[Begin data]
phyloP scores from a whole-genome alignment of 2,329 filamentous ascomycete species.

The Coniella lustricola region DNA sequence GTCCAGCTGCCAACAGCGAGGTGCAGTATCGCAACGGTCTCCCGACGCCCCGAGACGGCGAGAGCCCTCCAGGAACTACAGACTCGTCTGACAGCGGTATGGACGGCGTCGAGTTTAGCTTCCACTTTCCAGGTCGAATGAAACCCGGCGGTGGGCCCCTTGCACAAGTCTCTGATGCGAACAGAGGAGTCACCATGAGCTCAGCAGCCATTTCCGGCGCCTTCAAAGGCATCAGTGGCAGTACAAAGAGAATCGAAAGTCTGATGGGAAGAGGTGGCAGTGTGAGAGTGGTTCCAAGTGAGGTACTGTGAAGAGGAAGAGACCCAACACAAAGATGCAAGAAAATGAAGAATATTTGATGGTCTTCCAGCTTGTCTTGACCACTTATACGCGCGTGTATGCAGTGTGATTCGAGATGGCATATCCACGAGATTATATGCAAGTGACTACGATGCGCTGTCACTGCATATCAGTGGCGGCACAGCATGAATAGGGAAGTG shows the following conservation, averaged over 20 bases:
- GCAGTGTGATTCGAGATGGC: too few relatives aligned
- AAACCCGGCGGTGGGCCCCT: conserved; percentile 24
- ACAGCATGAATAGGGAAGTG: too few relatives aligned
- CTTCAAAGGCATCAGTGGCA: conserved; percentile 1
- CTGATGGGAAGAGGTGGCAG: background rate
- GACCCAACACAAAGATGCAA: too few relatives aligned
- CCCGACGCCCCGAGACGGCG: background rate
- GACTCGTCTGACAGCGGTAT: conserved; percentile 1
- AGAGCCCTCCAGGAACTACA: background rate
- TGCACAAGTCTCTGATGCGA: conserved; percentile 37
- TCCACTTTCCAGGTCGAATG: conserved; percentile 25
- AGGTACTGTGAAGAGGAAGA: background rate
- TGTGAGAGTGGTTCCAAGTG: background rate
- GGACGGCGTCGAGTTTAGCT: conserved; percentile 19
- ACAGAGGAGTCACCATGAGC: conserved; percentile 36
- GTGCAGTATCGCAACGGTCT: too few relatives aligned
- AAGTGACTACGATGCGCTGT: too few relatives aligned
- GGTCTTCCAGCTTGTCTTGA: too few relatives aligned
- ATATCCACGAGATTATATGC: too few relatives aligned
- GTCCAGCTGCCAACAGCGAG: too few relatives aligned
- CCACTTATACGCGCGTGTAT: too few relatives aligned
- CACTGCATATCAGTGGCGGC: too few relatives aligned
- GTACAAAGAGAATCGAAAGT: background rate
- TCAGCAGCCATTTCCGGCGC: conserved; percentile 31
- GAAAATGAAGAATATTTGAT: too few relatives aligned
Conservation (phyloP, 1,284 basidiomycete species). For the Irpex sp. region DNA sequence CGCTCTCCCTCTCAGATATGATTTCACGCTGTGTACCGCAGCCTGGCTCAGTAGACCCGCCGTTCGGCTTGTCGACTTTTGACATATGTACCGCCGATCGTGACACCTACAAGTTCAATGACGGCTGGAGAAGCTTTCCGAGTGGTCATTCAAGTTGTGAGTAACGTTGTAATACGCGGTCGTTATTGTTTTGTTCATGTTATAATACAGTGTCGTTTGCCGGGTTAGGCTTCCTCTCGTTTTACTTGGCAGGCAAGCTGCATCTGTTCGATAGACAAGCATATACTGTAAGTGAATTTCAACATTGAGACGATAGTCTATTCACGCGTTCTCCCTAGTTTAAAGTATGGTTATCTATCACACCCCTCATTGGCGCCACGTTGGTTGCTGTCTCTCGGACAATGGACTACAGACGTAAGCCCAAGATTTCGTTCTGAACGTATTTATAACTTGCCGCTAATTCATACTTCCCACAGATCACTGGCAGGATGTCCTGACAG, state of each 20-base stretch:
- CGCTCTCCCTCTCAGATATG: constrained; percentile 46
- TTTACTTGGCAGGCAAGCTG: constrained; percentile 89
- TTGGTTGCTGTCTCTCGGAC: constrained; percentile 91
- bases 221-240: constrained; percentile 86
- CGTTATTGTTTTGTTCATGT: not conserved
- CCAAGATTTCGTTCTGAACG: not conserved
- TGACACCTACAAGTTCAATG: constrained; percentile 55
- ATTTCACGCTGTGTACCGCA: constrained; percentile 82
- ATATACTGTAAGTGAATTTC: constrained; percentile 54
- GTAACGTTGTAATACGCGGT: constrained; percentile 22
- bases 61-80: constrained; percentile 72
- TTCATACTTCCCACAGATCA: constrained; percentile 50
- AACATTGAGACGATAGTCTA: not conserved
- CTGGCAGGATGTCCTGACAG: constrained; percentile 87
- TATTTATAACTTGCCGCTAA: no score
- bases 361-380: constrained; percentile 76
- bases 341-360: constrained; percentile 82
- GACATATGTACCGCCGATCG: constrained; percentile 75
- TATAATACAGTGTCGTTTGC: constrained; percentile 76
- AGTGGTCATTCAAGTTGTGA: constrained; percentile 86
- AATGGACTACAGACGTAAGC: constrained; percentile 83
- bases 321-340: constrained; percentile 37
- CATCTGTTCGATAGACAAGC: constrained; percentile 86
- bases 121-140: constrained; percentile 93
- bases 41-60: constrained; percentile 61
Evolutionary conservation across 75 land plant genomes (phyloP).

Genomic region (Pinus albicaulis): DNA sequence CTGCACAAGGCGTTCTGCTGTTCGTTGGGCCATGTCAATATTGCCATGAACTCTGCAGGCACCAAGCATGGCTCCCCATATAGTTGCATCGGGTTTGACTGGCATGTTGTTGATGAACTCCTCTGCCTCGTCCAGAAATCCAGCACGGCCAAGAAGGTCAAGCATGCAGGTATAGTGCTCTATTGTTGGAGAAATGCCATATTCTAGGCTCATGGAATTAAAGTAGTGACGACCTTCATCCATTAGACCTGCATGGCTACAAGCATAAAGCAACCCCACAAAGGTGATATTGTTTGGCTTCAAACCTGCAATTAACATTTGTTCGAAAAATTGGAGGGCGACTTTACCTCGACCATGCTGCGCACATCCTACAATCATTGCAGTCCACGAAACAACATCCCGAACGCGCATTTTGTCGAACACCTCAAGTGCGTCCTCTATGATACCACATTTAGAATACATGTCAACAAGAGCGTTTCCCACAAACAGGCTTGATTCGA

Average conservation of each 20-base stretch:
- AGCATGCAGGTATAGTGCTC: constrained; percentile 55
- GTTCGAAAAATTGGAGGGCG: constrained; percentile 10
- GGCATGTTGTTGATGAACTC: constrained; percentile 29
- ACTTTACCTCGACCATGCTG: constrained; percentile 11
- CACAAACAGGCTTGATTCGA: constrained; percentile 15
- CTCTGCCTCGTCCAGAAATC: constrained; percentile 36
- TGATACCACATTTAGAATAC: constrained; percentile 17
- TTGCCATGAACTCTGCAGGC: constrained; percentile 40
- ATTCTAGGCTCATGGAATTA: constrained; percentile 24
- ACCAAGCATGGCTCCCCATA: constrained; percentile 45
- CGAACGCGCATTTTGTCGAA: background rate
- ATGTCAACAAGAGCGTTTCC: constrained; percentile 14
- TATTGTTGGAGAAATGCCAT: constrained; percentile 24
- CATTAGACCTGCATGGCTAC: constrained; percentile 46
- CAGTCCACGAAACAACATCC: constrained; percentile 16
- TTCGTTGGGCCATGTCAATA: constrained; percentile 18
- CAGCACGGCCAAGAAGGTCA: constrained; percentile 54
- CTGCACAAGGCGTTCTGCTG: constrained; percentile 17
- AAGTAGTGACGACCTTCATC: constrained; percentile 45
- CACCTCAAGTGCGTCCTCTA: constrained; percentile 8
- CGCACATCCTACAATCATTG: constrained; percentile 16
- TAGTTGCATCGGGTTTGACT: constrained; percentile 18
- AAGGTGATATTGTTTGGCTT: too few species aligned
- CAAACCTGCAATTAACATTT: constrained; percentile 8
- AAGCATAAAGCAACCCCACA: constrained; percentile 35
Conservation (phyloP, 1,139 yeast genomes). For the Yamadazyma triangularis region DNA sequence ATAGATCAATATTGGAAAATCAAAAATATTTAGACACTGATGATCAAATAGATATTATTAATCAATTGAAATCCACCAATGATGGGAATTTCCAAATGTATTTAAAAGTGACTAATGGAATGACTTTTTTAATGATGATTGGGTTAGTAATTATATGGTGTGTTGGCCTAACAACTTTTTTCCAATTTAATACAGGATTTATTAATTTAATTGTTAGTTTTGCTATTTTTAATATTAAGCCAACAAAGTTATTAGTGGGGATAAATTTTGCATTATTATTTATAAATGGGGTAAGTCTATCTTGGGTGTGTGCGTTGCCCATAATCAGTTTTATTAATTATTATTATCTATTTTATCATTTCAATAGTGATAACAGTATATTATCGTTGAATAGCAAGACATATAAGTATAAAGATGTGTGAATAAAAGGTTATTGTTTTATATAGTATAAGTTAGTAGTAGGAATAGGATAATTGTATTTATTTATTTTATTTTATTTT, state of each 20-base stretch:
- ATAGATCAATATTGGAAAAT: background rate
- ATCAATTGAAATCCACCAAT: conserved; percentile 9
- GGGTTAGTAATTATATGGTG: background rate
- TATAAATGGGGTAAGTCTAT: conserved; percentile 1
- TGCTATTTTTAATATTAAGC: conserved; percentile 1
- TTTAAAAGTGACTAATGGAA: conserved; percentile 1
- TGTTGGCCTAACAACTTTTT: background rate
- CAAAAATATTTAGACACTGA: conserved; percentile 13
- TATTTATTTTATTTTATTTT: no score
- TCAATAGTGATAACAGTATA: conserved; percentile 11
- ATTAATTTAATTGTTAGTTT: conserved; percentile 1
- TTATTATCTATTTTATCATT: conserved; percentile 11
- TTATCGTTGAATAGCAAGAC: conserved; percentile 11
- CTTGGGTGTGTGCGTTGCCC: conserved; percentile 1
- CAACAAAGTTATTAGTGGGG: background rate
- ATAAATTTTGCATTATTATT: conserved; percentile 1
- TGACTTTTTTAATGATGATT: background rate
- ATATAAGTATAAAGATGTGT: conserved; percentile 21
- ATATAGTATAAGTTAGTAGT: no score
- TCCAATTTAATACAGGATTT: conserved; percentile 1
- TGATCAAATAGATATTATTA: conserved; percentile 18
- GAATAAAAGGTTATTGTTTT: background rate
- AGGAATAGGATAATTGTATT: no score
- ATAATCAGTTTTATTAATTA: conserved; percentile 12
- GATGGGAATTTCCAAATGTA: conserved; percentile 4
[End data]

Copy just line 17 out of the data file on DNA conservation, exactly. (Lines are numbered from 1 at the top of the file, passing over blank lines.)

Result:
- ACAGAGGAGTCACCATGAGC: conserved; percentile 36